My stab at a definition prompted criticism from John Holbo and Brad DeLong. I'll take the latter first:

I think John is a little too easy on Ross Douthat, because I do not believe that conservatism is a political philosophy. Conservatism is the practical principle that the pieces of furniture you have that suit and are comfortable should not be thrown away. And conservatism is a rhetorical mode of justification--effective on those who respect authority. But it isn't a philosophy.



DeLong presents this point as a criticism of what I wrote, but I'm afraid don't see it that way, since I don't think of conservatism as a philosophy either. It's a practical principle, yes, but I think a better way of putting it would be to call it an approach to political and social controversies, under which the fact that a given piece of furniture (i.e. a policy or institution) has suited in the past - and the fact that it is your piece of furniture, which belonged to your father and grandfather as well - gives the case for keeping it greater weight that it might enjoy if you simply tallied the chair or sofa's good qualities and compared them to the really fabulous, amazing, but still-hypothetical qualities of the fancy new one that might replace it. Now certain political philosophies may be effectively conservative in certain times and places, because they function as defenses of the existing furniture - thus Lockean liberalism is an effectively conservative philosophy in contemporary America in a way that it wasn't in the 17th century, and thus many contemporary American conservatives consider the Enlightenment, at least in its the Scottish and English manifestations, to be the patrimony that they're charged with defending. But conservatism itself (again, under my admittedly idiosyncratic definition) is not a philosophy or an ideology; it's an approach, a bias, or a political style.

DeLong goes on to quote an earlier post of his on the subject of Edmund Burke, whose conservatism he presents as essentially opportunistic and content-free:

Edmund Burke does not believe that Tradition is to be Respected. He believes that good traditions are to be respected. When Edmund Burke in his Reflections on the Revolution in France makes the argument that Britons should respect the organic political tradition of English liberty that has been inherited from the past, he whispers under his breath that the only reason we should respect the Wisdom of the Ancestors is that in this particular case Burke thinks that the Ancestors--not his personal ancestors, note--were wise.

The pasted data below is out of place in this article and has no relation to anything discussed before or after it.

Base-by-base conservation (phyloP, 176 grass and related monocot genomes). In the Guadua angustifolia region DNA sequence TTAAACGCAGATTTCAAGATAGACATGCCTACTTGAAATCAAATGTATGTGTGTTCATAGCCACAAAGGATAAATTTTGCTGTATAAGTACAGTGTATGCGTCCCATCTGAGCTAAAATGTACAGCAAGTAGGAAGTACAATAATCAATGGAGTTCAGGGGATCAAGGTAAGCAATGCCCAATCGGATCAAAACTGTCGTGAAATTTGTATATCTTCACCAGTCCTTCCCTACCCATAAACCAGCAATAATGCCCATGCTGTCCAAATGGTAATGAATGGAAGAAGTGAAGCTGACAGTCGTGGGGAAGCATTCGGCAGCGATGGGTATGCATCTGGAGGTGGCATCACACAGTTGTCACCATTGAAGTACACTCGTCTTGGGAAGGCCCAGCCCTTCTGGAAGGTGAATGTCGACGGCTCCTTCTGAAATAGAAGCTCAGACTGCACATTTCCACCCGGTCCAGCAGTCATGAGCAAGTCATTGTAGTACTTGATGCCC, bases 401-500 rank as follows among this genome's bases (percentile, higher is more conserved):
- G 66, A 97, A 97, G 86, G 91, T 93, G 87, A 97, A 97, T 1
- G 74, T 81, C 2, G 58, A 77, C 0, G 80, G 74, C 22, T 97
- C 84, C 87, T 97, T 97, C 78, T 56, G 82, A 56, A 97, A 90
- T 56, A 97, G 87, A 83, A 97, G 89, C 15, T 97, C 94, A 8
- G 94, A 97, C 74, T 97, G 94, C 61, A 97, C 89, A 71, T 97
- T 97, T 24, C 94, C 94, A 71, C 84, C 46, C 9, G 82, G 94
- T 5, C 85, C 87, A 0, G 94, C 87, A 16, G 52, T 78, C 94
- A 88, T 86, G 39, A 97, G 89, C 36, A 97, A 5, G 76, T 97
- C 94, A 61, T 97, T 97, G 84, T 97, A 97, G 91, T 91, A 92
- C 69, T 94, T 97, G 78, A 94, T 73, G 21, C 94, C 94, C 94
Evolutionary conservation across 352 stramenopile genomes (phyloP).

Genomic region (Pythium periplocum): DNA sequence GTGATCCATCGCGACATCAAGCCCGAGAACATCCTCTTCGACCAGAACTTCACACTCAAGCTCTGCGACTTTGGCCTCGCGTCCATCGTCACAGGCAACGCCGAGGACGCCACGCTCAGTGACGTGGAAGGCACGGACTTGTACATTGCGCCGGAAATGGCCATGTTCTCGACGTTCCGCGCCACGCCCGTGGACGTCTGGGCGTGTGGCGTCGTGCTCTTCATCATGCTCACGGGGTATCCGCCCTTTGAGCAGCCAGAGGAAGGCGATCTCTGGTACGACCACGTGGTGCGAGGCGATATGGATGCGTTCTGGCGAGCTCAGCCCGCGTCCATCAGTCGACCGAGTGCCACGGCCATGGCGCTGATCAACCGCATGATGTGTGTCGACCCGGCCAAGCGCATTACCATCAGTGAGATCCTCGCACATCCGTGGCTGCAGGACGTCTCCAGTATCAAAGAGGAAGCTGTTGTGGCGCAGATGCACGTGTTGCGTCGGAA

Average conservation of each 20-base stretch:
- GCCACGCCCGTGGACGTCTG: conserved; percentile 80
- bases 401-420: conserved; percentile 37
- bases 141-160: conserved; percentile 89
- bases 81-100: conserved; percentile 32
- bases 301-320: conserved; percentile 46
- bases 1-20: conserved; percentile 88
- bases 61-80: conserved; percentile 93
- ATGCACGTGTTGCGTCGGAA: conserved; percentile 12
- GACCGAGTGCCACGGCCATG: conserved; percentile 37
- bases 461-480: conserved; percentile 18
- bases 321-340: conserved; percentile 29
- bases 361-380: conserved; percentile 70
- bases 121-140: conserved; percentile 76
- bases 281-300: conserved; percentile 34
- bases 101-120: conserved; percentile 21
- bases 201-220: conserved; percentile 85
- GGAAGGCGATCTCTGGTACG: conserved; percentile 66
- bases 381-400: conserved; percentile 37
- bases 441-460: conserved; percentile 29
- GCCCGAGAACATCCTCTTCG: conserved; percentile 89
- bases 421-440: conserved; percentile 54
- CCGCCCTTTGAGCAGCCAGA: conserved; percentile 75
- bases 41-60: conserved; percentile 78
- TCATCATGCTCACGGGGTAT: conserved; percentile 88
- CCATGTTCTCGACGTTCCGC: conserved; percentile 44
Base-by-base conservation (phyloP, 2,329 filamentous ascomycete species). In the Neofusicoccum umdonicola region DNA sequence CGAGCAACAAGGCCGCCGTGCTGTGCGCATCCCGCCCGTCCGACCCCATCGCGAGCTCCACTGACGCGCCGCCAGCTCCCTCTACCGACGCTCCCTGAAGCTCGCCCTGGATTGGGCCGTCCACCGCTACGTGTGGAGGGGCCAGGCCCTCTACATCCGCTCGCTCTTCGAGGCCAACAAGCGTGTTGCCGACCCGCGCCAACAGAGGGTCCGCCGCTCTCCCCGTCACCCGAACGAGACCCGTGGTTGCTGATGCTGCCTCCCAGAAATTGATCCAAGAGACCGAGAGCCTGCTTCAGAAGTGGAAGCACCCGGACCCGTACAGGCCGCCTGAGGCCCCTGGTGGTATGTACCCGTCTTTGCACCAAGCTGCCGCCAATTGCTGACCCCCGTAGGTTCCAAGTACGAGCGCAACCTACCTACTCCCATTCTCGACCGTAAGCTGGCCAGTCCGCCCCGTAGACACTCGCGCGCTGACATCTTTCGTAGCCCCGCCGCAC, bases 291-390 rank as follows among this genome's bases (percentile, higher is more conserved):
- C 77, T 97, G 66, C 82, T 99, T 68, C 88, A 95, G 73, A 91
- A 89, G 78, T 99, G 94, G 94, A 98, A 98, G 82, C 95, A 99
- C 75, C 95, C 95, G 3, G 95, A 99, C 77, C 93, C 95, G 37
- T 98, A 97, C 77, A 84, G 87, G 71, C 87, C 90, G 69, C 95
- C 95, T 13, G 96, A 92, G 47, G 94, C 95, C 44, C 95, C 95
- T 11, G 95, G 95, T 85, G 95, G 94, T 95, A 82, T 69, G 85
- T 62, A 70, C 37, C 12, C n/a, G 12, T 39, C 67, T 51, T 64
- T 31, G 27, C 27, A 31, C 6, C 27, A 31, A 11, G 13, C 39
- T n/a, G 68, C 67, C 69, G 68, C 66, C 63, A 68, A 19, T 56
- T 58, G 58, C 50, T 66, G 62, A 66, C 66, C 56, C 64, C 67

Whenever Burke thought that the inherited political traditions were not wise, the fact that they were the inherited Wisdom of the Ancestors cut no ice with him at all. It was one of the traditions and institutions of Englishmen that they would conquer, torture, and rob wogs whenever and wherever they were strong enough to do so. That tradition cut no ice with Edmund Burke when he was trying to prosecute Warren Hastings. It was one of the traditions and institutions of Englishmen that all power flowed to Westminster. That tradition cut no ice with Burke when he was arguing for conciliation with and a devolution of power to the American colonists. It was one of the traditions and institutions of Englishmen that Ireland was to be plundered and looted for the benefit of upwardly-mobile English peers-to-be. That tradition, too, cut no ice with Burke.



But again, it's precisely because conservatism isn't a rigorous philosophy that it makes sense for conservatives to take a man like Burke as their hero - a practical politician who left behind no Second Treatise on Civil Government or Social Contract or similarly programmatic exposition of his views (in this vein, it isn't a coincidence that Russell Kirk's conservative canon includes very few programmatic thinkers), and whose conservatism manifested itself not in an ideologically-consistent resistance to change of any kind, but in an famously eloquent revolt against a particular noxious form of change, which threatened not only to replace a few pieces of furniture but to burn down the entire house in order to build a new one in its place. Similarly, two centuries later, many of my favorite conservative intellectuals - I mean the original neoconservatives, Jewish and Catholic alike - are figures who only began identifying as conservatives midway through their lives, when, as with Burke, changes they had supported gave way to changes that they didn't. The broader point is that DeLong's right, in a sense, to suggest that conservatism lacks "contents," though a more accurate way of putting it would be that there's no Platonic Conservatism in the way that thinkers from Locke to Rawls have attempted to describe a Platonic Liberalism, and there never will be. By definition, who is and who is not a conservative will vary from time to time and place to place, and what conservatives defend will vary as well.

But I confess to being a little baffled by how DeLong gets from here to the following all-caps outburst: "THERE ARE NO ATTRACTIVE MODERN CONSERVATIVES BECAUSE CONSERVATISM SIMPLY IS NOT ATTRACTIVE. DEAL WITH IT!!" I mean, fair enough, he doesn't like the contemporary GOP, which is where self-described conservatives tend to cluster in America these days, but surely his own definition - to repeat, "conservatism is the practical principle that the pieces of furniture you have that suit and are comfortable should not be thrown away" - implies that so long as at least some of our existing furniture is worth defending, at least some conservatives will be worth paying heed to.

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